Martinez's counsel raised a concern about the proposed answer. She requested that the District Court make clear that the jury could not rely on evidence from Martinez's by-then dismissed, jewelry-store extortion count in considering (at least) the remaining extortion count against Martinez. Martinez's counsel did not actually propose such an instruction, however. Martinez's counsel explained that she would need some time to come up with the right wording. The District Court made clear that in its view there was no need for any limiting instruction. Dzhanikyan raised no objection to the District Court's proposed answer to the jury's question.
The District Court called the jurors back into the courtroom and told them that the answer to their question was, " Yes." After addressing the jury's other question, the District Court asked the jury: " And you understand the use of all of the evidence with respect to each charge as it applies to that charge?" The jury responded by " nodding."
The jury returned guilty verdicts against Dzhanikyan and Martinez on all four remaining counts. Following the verdicts, the defendants moved for both a judgment of acquittal under Federal Rule of Criminal Procedure 29(a) and a new trial under Federal Rule of Criminal Procedure 33. The motion for a new trial contended that the District Court's " Yes" response to the jury's question resulted in
" evidentiary spillover," a " variance," and " retroactive misjoinder." The District Court denied the defendants' Rule 29(a) motions and their joint motion for a new trial.
In considering the defendants' challenges on appeal, we start with their individual challenges to the District Court's initial decision to try them together and to the District Court's denial of their joint motion for new trial. We then consider Martinez's separate challenges to his extortion conviction on Count 3.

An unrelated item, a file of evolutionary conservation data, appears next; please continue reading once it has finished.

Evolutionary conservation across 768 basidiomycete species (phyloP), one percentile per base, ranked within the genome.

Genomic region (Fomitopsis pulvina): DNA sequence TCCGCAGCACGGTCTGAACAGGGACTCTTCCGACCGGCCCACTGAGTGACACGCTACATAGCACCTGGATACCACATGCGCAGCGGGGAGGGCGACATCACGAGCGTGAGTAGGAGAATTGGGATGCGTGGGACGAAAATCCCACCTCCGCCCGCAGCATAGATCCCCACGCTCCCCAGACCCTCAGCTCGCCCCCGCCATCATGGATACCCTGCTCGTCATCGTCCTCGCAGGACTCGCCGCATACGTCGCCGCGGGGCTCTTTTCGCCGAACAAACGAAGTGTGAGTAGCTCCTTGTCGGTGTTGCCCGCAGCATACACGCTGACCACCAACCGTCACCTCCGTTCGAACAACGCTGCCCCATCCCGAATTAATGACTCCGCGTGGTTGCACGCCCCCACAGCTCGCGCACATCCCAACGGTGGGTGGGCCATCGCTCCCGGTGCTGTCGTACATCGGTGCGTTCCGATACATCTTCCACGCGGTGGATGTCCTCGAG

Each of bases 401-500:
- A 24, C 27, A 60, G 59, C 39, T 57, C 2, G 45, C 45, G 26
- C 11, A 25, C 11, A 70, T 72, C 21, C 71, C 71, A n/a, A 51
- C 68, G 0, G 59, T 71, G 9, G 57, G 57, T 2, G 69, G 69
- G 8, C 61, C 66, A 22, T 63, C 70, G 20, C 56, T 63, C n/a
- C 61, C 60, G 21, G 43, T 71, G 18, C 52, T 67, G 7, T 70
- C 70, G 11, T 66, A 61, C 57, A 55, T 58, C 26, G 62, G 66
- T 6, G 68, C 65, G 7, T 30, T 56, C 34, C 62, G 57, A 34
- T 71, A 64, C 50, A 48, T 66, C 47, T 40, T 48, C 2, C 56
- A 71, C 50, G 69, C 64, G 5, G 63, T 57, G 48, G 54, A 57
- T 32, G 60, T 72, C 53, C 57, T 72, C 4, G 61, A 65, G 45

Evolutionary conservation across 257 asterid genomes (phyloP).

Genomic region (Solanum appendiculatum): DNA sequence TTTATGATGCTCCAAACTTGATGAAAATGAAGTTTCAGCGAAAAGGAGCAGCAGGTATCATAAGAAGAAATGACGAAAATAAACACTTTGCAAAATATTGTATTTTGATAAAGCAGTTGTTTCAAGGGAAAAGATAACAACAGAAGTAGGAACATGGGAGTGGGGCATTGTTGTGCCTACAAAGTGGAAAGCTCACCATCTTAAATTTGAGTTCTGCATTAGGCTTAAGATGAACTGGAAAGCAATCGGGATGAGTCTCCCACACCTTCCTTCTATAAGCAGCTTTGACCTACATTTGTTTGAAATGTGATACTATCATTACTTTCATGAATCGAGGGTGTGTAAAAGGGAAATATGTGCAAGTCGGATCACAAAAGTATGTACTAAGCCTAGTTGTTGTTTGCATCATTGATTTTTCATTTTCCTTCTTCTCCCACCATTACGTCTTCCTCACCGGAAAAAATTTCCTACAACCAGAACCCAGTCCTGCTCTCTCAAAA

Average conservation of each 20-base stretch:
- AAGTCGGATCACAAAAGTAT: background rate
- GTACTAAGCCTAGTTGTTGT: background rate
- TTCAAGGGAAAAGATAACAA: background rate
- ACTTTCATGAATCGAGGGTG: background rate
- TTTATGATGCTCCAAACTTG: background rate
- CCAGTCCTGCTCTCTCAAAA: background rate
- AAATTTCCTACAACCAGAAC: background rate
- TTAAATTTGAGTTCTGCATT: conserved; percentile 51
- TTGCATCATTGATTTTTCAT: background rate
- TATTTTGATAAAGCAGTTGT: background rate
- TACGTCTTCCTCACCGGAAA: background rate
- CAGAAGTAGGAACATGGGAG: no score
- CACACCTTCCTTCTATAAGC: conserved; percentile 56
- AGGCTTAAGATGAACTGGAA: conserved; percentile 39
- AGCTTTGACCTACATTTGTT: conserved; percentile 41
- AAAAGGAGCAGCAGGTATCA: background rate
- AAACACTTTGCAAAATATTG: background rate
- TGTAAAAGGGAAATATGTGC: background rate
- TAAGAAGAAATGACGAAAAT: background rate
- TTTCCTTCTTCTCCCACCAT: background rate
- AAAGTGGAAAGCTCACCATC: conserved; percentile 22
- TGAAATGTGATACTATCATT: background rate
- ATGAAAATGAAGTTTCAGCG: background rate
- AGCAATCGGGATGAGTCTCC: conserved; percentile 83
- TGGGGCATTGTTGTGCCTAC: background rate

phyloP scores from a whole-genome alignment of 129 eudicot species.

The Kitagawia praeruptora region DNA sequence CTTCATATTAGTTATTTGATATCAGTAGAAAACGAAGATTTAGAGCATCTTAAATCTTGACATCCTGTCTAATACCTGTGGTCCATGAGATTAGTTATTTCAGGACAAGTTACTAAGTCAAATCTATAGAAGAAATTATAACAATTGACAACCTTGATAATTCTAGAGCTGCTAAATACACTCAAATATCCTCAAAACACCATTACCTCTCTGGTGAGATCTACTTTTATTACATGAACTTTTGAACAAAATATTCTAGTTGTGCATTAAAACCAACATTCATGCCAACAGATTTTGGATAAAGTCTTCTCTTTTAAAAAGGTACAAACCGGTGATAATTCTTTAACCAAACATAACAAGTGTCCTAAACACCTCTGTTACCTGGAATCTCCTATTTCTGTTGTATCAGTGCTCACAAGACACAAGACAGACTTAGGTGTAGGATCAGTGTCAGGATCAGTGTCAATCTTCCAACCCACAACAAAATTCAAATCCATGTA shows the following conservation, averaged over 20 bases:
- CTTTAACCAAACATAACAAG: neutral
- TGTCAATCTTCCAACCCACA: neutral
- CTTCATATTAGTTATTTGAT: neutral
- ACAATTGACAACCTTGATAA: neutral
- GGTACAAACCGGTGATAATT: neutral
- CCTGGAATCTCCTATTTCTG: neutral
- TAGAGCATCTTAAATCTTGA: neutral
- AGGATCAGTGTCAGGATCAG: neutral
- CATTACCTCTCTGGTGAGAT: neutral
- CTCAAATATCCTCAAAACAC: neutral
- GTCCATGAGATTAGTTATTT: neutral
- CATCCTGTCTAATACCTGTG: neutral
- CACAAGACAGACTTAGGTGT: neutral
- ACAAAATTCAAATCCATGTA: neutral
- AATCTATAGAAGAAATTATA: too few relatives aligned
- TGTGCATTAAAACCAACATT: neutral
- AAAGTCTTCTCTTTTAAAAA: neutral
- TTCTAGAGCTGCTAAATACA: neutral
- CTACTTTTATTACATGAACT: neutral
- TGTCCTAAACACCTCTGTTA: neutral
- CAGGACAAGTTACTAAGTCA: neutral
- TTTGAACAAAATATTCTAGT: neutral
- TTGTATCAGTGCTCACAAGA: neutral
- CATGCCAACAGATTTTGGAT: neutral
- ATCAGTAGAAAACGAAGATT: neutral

" [A] trial judge has 'considerable latitude' in deciding severance questions," and thus, even when a challenge to a decision to try a defendant jointly has been properly preserved, " the judge's resolution of [those questions] 'will be overturned only if that wide discretion is plainly abused.'" United States v. O'Bryant, 998 F.2d 21, 25 (1st Cir. 1993) (quoting United States v. Natanel, 938 F.2d 302, 308 (1st Cir. 1991)). An abuse of discretion in declining to sever a trial may be found, however, if a defendant " who seeks a separate trial can . . . mak[e] a strong showing of evident prejudice." Id. And that strong showing may be made " if there is a serious risk that a joint trial would . . . prevent the jury from making a reliable judgment about guilt or innocence." Id. (quoting Zafiro v. United States, 506 U.S. 534, 539, 113 S.Ct. 933, 122 L.Ed.2d 317 (1993)). With that background in place, we now turn to the challenges the defendants bring -- both individually and jointly -- to the decision to try them together.
Dzhanikyan contends that there was a serious risk here that, in consequence of the joint trial, the jury would not be able to render a reliable verdict because the evidence the government intended to put forth about Martinez's involvement in the two alleged extortion schemes was " highly inflammatory and prejudicial."  Dzhanikyan did not raise this challenge below, however, and so his challenge, if not waived, is subject to review only for plain error. See United States v. Magana, 127 F.3d 1, 7 (1st Cir. 1997) (reviewing unpreserved misjoinder claim for plain error).
To satisfy the demanding plain-error standard, Dzhanikyan must show that " (1) an error occurred, (2) the error was obvious, (3) the error affected substantial rights, and (4) the error seriously impaired the fairness, integrity, or public reputation of judicial proceedings." United States v. Lanza-Vá zquez, 799 F.3d 134, 145 (1st Cir. 2015) (citation and internal quotation marks omitted). But he cannot make that showing.
It is not obvious that the government's evidence about Martinez's use of extortionate means to ...